The COVID-19 pandemic has added a wrinkle to research projects, but Florida State University undergraduates have risen to the challenge.
More than 40 undergraduate students will present original research or creative work Thursday at the 2020 President’s Showcase of Undergraduate Research Excellence. The annual showcase highlights research from IDEA Grant, Tech Fellow and iGEM award recipients completed under the mentorship of FSU faculty.
“As one of the nation’s Top 20 public universities, we believe that involving our students in academic engagement at the highest levels is critical to our mission,” FSU President John Thrasher said. “We value student success and transformational learning experiences, and undergraduate research is one way our students become more critical and capable thinkers.”
The showcase is typically held in person, but organizers moved to a virtual event this year. The event will be divided into two sessions, and each session has several Zoom “rooms” that will host research projects. The researchers behind each project will take turns explaining their work to the attendees in the room.
When the COVID-19 pandemic reached the United States, students had already submitted applications for research grants and were laying the groundwork for their projects.
“They had to make huge changes to accommodate for COVID over this time,” said Latika Young, director of the Center for Undergraduate Research and Academic Engagement. “Many of them were planning to go abroad or travel domestically to do their research, and they all had to come up with contingency plans under the mentorship of their faculty mentors. They’ve all done a great job of making changes.”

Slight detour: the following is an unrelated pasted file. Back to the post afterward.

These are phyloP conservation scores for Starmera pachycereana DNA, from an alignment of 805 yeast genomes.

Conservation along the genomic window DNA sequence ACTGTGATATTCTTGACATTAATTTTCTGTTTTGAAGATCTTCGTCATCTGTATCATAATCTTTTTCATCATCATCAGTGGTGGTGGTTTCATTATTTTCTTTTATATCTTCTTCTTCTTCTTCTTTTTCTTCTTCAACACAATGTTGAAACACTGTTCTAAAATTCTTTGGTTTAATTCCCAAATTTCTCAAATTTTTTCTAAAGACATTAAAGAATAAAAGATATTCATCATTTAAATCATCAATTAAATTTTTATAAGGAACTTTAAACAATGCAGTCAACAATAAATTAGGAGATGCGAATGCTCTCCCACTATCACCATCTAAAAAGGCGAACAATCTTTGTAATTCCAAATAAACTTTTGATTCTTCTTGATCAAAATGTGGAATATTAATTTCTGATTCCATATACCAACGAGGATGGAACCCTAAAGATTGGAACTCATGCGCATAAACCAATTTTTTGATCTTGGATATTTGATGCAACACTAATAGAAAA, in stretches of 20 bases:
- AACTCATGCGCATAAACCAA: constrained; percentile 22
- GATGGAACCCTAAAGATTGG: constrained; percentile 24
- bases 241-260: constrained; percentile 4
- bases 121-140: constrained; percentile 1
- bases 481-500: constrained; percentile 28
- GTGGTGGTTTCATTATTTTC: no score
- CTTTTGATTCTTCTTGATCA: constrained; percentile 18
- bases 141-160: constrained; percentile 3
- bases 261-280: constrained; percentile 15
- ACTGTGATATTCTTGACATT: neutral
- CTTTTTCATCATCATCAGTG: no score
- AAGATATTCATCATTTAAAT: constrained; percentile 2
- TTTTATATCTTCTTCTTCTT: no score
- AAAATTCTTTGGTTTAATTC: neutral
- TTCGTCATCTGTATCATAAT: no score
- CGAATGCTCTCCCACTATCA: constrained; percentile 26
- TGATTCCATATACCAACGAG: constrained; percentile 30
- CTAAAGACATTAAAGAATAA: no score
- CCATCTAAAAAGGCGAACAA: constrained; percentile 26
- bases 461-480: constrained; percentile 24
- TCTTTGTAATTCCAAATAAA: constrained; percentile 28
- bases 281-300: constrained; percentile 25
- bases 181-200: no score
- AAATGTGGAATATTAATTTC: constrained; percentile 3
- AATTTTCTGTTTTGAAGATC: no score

For example, seniors Morgan Hawkins and Benton Jaco received a team IDEA grant to research the interactions of starfish and compound ascidians on the seagrass plains of St. Joseph Bay. Their project would normally have seen them spending lots of time in the King Life Sciences Building. Because of the pandemic, they had to find another way to complete their work. Their solution was to create their own lab in the living room of Hawkins’ home.
The pair borrowed tanks from their adviser, Associate Professor of Biology Janie Wulff. They bought filters and heaters and set up their lab on a ping-pong table.
“We were mixing our own saltwater, making sure to check the salinity every day, and making sure that when the salt leaked out of tanks that we were there to clean it up,” Hawkins said. “It was definitely a learning experience as well, just maintaining the tanks in general.”
Their lab work was part of a series of studies into the seagrass ecosystem of the bay, which is located about 80 miles southwest of Tallahassee. The inspiration for their project came during a field trip to the site for an invertebrate zoology class. They saw a significant amount of compound ascidians, often called sea squirts, clinging to seagrass, and they saw that starfish were eating those ascidians. That sparked their interest in learning more about how the starfish might abate the ascidian population.